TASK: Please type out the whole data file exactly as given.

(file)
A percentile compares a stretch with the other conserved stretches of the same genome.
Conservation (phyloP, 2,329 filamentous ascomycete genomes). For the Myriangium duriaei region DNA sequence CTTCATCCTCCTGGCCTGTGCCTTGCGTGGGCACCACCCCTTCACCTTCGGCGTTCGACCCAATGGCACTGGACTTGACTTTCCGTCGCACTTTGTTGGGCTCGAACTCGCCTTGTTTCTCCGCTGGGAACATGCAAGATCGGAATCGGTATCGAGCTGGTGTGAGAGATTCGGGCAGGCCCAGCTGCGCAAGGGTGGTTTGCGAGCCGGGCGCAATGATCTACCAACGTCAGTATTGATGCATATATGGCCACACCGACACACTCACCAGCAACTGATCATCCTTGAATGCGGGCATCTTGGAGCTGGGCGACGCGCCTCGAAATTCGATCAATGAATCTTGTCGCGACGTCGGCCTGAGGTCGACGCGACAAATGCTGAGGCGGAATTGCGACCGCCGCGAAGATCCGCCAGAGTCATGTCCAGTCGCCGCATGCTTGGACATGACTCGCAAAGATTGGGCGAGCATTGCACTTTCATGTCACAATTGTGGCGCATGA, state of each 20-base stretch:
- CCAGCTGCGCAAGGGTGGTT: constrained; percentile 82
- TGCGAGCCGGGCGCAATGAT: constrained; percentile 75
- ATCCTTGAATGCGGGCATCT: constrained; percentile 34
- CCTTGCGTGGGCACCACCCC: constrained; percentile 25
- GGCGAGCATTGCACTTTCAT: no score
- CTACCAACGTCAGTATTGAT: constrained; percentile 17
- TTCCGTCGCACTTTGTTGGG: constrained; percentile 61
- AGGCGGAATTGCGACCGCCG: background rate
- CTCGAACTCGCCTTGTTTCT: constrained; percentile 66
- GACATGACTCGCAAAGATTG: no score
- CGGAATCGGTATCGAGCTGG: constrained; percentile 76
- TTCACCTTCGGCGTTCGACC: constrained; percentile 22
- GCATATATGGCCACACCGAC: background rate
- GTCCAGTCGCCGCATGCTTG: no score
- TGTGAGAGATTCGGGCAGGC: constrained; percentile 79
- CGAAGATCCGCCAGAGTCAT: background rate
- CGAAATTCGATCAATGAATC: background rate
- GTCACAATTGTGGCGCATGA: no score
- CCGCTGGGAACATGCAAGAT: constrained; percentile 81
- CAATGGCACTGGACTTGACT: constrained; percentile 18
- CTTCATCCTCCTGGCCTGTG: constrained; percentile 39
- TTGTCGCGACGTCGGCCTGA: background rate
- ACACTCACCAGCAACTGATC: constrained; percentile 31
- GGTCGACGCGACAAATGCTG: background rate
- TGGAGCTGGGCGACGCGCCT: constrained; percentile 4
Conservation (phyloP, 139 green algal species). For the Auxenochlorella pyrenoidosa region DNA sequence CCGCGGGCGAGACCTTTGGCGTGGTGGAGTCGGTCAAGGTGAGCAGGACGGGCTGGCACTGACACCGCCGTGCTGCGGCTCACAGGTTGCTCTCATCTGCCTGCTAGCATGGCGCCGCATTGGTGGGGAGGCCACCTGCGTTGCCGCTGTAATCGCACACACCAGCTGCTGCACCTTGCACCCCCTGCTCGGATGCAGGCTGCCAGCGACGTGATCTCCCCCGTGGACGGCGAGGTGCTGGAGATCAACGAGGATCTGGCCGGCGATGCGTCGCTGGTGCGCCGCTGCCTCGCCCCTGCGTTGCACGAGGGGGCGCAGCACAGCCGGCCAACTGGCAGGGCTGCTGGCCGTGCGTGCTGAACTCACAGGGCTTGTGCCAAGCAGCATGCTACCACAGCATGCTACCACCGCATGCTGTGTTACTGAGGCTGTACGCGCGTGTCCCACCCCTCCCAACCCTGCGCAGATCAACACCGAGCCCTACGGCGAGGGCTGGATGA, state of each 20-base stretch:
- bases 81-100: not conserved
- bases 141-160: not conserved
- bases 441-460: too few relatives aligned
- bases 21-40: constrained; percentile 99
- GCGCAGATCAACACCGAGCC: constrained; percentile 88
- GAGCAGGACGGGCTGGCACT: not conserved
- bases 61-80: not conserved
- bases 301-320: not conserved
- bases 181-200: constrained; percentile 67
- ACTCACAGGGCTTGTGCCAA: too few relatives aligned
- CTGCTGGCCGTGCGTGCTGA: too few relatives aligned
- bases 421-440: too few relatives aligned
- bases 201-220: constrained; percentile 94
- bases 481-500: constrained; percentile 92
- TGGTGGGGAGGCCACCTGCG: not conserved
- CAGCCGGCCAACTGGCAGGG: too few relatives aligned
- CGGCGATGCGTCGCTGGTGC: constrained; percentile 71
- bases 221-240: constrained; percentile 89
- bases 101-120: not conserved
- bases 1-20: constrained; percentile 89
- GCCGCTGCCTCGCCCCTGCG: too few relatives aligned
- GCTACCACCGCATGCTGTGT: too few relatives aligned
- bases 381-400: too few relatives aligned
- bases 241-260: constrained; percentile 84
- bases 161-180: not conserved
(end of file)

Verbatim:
A percentile compares a stretch with the other conserved stretches of the same genome.
Conservation (phyloP, 2,329 filamentous ascomycete genomes). For the Myriangium duriaei region DNA sequence CTTCATCCTCCTGGCCTGTGCCTTGCGTGGGCACCACCCCTTCACCTTCGGCGTTCGACCCAATGGCACTGGACTTGACTTTCCGTCGCACTTTGTTGGGCTCGAACTCGCCTTGTTTCTCCGCTGGGAACATGCAAGATCGGAATCGGTATCGAGCTGGTGTGAGAGATTCGGGCAGGCCCAGCTGCGCAAGGGTGGTTTGCGAGCCGGGCGCAATGATCTACCAACGTCAGTATTGATGCATATATGGCCACACCGACACACTCACCAGCAACTGATCATCCTTGAATGCGGGCATCTTGGAGCTGGGCGACGCGCCTCGAAATTCGATCAATGAATCTTGTCGCGACGTCGGCCTGAGGTCGACGCGACAAATGCTGAGGCGGAATTGCGACCGCCGCGAAGATCCGCCAGAGTCATGTCCAGTCGCCGCATGCTTGGACATGACTCGCAAAGATTGGGCGAGCATTGCACTTTCATGTCACAATTGTGGCGCATGA, state of each 20-base stretch:
- CCAGCTGCGCAAGGGTGGTT: constrained; percentile 82
- TGCGAGCCGGGCGCAATGAT: constrained; percentile 75
- ATCCTTGAATGCGGGCATCT: constrained; percentile 34
- CCTTGCGTGGGCACCACCCC: constrained; percentile 25
- GGCGAGCATTGCACTTTCAT: no score
- CTACCAACGTCAGTATTGAT: constrained; percentile 17
- TTCCGTCGCACTTTGTTGGG: constrained; percentile 61
- AGGCGGAATTGCGACCGCCG: background rate
- CTCGAACTCGCCTTGTTTCT: constrained; percentile 66
- GACATGACTCGCAAAGATTG: no score
- CGGAATCGGTATCGAGCTGG: constrained; percentile 76
- TTCACCTTCGGCGTTCGACC: constrained; percentile 22
- GCATATATGGCCACACCGAC: background rate
- GTCCAGTCGCCGCATGCTTG: no score
- TGTGAGAGATTCGGGCAGGC: constrained; percentile 79
- CGAAGATCCGCCAGAGTCAT: background rate
- CGAAATTCGATCAATGAATC: background rate
- GTCACAATTGTGGCGCATGA: no score
- CCGCTGGGAACATGCAAGAT: constrained; percentile 81
- CAATGGCACTGGACTTGACT: constrained; percentile 18
- CTTCATCCTCCTGGCCTGTG: constrained; percentile 39
- TTGTCGCGACGTCGGCCTGA: background rate
- ACACTCACCAGCAACTGATC: constrained; percentile 31
- GGTCGACGCGACAAATGCTG: background rate
- TGGAGCTGGGCGACGCGCCT: constrained; percentile 4
Conservation (phyloP, 139 green algal species). For the Auxenochlorella pyrenoidosa region DNA sequence CCGCGGGCGAGACCTTTGGCGTGGTGGAGTCGGTCAAGGTGAGCAGGACGGGCTGGCACTGACACCGCCGTGCTGCGGCTCACAGGTTGCTCTCATCTGCCTGCTAGCATGGCGCCGCATTGGTGGGGAGGCCACCTGCGTTGCCGCTGTAATCGCACACACCAGCTGCTGCACCTTGCACCCCCTGCTCGGATGCAGGCTGCCAGCGACGTGATCTCCCCCGTGGACGGCGAGGTGCTGGAGATCAACGAGGATCTGGCCGGCGATGCGTCGCTGGTGCGCCGCTGCCTCGCCCCTGCGTTGCACGAGGGGGCGCAGCACAGCCGGCCAACTGGCAGGGCTGCTGGCCGTGCGTGCTGAACTCACAGGGCTTGTGCCAAGCAGCATGCTACCACAGCATGCTACCACCGCATGCTGTGTTACTGAGGCTGTACGCGCGTGTCCCACCCCTCCCAACCCTGCGCAGATCAACACCGAGCCCTACGGCGAGGGCTGGATGA, state of each 20-base stretch:
- bases 81-100: not conserved
- bases 141-160: not conserved
- bases 441-460: too few relatives aligned
- bases 21-40: constrained; percentile 99
- GCGCAGATCAACACCGAGCC: constrained; percentile 88
- GAGCAGGACGGGCTGGCACT: not conserved
- bases 61-80: not conserved
- bases 301-320: not conserved
- bases 181-200: constrained; percentile 67
- ACTCACAGGGCTTGTGCCAA: too few relatives aligned
- CTGCTGGCCGTGCGTGCTGA: too few relatives aligned
- bases 421-440: too few relatives aligned
- bases 201-220: constrained; percentile 94
- bases 481-500: constrained; percentile 92
- TGGTGGGGAGGCCACCTGCG: not conserved
- CAGCCGGCCAACTGGCAGGG: too few relatives aligned
- CGGCGATGCGTCGCTGGTGC: constrained; percentile 71
- bases 221-240: constrained; percentile 89
- bases 101-120: not conserved
- bases 1-20: constrained; percentile 89
- GCCGCTGCCTCGCCCCTGCG: too few relatives aligned
- GCTACCACCGCATGCTGTGT: too few relatives aligned
- bases 381-400: too few relatives aligned
- bases 241-260: constrained; percentile 84
- bases 161-180: not conserved